The power of pardon is an important one, giving executives the opportunity to show mercy in extraordinary cases, or to right perceived legal injustices against the convicted. It must not be abused. After what former Miss. Governor Haley Barbour did, pardoning 200 inmates on his way out the door, the present governor and his successors will find it all but impossible to pardon a soul. Excerpt:
“These convicts got out and hit the road,” says Hood. “This is probably gonna end up in some attempt by us to have fugitive warrants issued for these people. There’s gonna be a national search for some of them.”
The pardons granted to David Gatlin, Joseph Ozment, Anthony McCray and Charles Hooker release them from any responsibility to check in with prison officials or parole officers. Their basic civil rights have been restored and the pardons wipe their criminal records clean.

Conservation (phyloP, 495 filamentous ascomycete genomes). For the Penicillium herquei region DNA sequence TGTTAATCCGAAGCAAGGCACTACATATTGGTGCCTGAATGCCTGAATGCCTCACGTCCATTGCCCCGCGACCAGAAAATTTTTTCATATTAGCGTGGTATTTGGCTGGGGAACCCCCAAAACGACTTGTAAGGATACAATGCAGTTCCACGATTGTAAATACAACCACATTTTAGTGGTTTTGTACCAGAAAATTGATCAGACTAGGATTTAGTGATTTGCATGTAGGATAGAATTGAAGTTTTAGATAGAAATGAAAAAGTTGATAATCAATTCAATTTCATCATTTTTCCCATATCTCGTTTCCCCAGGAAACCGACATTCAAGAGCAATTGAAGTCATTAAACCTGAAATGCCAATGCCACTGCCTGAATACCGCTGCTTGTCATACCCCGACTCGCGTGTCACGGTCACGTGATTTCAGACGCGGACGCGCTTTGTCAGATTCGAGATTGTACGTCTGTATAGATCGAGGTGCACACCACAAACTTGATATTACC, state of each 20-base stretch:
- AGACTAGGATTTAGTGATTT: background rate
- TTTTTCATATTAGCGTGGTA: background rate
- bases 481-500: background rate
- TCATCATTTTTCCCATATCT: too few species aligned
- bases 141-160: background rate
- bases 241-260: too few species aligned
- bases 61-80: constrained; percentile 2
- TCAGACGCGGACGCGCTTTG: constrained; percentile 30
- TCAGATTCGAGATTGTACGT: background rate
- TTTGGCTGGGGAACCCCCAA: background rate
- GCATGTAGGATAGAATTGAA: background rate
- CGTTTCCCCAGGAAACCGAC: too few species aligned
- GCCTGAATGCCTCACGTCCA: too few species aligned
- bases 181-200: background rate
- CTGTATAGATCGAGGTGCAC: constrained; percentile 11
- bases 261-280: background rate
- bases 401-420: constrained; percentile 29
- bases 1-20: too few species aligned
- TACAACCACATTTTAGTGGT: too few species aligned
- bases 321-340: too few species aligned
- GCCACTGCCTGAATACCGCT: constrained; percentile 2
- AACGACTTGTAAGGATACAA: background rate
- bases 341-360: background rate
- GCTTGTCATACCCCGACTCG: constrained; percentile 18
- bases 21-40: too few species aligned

“These are the people the victims’ family members are terrified of,” says CNN correspondent Martin Savidge. “If they were paroled, [the families] knew the state would be keeping tabs on them. Because they were pardoned, it’s [the families’] worst nightmare. They don’t know where they are.”
Wouldn’t you have hit the road too? What if you were a family member of one of these killers’ victims? How well would you be sleeping these days? Thanks
Boss Hogg Gov. Barbour.